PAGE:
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With support skyrocketing, ACLU to open Wichita branch

Djuan Wash is the new Smart Justice field organizer for the American Civil Liberties Union of Kansas.
Djuan Wash is the new Smart Justice field organizer for the American Civil Liberties Union of Kansas. The Wichita Eagle

For the first time next week, Wichita will be home to an American Civil Liberties Union office.

Micah Kubic, executive director of the ACLU of Kansas, said increased financial support of the civil rights organization allowed for the expansion into Wichita and the hiring of a full-time employee.

Local community organizer Djuan Wash will start Monday in his new role as a Smart Justice field organizer, Kubic said. Kansans for Smart Justice is an ACLU-backed coalition working for criminal justice reform in the state, Kubic said.

“We’ve had a chapter in Wichita but never a branch office,” Kubic said. “As the attacks on civil rights and civil liberties have gotten fiercer and our membership and support base has grown, we’re able to do this now.”

As the attacks on civil rights and civil liberties have gotten fiercer and our membership and support base has grown, we’re able to do this now.

Micah Kubic of the ACLU of Kansas on opening a Wichita office

In just the past few months, Kubic said, the number of supporters of the ACLU of Kansas has tripled.

“We have close to 30,000 supporters now in Kansas,” Kubic said. “Wichita is a big part of it, but we’re working hard to develop our presence all over the state.”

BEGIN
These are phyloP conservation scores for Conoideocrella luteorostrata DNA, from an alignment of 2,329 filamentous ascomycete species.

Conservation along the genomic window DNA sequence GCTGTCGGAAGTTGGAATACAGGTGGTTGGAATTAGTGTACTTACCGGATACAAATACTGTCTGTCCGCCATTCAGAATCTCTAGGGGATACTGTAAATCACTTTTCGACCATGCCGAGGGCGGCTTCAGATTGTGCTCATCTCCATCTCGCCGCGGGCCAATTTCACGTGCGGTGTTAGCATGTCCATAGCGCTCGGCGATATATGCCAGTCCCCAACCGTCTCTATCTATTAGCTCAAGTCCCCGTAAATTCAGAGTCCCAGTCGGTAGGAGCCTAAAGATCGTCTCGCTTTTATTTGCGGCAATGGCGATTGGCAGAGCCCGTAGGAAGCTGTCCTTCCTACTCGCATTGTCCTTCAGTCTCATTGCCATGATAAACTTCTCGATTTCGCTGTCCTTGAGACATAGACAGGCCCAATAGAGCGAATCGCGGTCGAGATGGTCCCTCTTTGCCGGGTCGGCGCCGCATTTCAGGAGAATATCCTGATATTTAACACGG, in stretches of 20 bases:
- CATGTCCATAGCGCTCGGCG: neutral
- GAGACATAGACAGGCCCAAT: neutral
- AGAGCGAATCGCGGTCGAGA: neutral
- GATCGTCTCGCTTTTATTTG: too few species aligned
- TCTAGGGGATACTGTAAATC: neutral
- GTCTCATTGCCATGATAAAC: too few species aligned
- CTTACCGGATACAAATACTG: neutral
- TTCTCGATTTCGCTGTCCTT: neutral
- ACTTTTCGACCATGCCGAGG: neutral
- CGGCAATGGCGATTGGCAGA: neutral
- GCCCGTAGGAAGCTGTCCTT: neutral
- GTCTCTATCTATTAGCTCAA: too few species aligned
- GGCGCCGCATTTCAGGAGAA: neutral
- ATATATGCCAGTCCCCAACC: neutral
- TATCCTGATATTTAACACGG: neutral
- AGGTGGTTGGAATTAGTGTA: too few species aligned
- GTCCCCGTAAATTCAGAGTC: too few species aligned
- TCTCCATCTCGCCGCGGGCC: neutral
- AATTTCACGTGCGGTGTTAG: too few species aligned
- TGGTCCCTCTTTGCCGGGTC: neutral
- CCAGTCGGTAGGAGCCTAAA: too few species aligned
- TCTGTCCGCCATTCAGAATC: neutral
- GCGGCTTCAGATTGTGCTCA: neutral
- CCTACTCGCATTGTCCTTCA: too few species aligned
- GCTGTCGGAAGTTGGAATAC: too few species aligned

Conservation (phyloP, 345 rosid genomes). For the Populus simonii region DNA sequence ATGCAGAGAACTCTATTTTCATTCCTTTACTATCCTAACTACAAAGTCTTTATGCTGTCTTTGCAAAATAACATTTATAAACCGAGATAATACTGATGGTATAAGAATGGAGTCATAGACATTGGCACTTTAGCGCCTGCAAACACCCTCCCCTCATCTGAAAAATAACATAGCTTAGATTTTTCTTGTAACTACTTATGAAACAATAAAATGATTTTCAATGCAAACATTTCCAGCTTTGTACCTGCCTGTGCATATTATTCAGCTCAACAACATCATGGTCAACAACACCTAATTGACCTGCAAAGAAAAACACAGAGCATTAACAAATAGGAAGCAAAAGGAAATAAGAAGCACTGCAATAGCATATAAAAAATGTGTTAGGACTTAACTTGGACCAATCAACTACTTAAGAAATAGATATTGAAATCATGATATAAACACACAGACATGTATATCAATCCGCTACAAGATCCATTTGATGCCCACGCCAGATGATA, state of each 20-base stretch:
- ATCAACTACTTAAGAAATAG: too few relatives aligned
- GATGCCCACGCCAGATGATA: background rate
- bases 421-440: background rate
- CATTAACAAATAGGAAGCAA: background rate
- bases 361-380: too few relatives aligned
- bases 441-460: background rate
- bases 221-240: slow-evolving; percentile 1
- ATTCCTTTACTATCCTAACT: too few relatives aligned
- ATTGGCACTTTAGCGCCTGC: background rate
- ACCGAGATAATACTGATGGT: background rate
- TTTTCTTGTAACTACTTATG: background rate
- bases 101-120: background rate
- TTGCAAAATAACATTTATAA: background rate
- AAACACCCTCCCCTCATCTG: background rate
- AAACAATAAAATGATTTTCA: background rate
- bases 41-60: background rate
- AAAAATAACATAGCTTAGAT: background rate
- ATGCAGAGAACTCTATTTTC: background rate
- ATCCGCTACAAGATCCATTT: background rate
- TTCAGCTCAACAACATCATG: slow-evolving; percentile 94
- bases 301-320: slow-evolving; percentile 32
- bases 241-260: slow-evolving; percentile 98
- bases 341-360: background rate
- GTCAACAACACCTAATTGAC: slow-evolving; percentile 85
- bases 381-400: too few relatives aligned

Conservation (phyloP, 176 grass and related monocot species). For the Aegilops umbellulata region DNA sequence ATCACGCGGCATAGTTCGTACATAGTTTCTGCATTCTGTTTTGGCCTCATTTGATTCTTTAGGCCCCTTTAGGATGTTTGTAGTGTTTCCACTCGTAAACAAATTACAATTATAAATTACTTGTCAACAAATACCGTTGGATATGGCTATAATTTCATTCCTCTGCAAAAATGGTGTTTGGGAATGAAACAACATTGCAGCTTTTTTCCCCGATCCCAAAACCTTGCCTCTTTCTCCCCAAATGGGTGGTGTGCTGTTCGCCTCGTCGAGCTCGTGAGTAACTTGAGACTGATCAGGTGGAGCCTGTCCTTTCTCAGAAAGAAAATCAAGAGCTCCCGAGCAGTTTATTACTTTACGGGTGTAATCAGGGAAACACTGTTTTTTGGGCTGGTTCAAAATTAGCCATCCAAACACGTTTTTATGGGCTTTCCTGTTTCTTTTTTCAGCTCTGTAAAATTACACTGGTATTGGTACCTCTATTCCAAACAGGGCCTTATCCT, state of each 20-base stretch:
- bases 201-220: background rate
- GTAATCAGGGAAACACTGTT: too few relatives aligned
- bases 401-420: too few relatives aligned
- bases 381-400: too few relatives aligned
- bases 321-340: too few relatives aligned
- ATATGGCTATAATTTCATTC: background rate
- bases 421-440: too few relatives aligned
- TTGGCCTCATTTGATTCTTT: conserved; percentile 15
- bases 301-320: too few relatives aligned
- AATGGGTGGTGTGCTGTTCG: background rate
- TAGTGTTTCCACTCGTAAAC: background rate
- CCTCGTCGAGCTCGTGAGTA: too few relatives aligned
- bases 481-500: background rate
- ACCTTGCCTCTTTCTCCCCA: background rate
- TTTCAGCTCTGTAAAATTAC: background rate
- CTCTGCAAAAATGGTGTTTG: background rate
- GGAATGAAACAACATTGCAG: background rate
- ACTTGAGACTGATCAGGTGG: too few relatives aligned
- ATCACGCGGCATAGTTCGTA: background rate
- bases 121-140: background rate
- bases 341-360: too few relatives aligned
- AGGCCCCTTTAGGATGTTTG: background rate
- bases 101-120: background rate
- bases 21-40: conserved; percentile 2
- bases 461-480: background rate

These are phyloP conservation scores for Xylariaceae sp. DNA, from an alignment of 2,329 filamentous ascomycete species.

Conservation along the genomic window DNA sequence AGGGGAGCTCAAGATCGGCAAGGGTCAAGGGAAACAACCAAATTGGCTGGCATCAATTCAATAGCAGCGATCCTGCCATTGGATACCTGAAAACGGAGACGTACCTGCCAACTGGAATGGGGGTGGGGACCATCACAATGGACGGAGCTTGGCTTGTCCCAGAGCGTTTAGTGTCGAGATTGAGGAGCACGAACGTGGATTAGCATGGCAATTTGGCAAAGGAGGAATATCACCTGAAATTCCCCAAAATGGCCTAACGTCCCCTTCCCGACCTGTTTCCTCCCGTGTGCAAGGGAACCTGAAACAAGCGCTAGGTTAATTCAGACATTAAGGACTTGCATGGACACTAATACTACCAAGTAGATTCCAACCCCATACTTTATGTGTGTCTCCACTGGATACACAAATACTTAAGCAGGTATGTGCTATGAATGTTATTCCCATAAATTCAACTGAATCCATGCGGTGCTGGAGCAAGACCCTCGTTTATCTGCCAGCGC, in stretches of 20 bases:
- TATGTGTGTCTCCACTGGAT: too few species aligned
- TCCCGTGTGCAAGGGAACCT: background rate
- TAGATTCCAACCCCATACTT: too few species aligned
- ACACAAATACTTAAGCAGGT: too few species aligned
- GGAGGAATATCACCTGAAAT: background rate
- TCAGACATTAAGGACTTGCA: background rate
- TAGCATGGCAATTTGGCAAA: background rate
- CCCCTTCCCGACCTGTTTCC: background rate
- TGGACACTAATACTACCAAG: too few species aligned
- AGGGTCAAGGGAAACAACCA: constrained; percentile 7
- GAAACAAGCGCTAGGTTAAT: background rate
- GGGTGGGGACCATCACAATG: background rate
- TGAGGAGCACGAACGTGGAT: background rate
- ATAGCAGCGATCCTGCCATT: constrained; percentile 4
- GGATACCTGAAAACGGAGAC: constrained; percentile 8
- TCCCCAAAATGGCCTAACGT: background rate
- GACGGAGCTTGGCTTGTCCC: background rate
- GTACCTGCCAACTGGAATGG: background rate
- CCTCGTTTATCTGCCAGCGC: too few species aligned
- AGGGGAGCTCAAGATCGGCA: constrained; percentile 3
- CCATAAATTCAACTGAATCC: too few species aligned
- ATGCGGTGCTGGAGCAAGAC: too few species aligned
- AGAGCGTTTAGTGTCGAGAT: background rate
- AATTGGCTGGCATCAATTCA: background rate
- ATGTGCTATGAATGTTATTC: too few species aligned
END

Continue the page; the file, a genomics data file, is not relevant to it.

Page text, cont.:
Kubic said Wash seemed a natural fit because of his experience as a community organizer and criminal justice reform leader. Wash has worked for the Sunflower Community Action organization and was a juvenile justice advocate for Kansas Appleseed, a nonprofit justice center, until February.

“Criminal justice reform is an issue that really excites me,” Wash said. “There is bipartisan agreement in the need to reform our system as it destroys families and communities.”

Wash, who turns 33 on Saturday, said some of the specific issues he wants to work on include the expansion of offender diversion programs, the reform of civil asset forfeiture practices by law enforcement agencies and the reduction of sentences for nonviolent drug offenders.

Wichita Police Chief Gordon Ramsay has talked about how mental health and substance abuse issues have led to increased strain on law enforcement agencies in recent years. Wash said police officers now often find themselves in situations in which they have to act like social workers, which represents another area where he’d like to see change.

“Being unemployed since February, I have a better idea of the struggles that poor families go through,” Wash said. “I plan to hit the ground running as we advocate for smart justice reform.”

The new ACLU office will be housed in the Garvey Center, 250 W. Douglas. The ACLU of Kansas is based in Overland Park.

Bryan Horwath: 316-269-6708, @bryan_horwath

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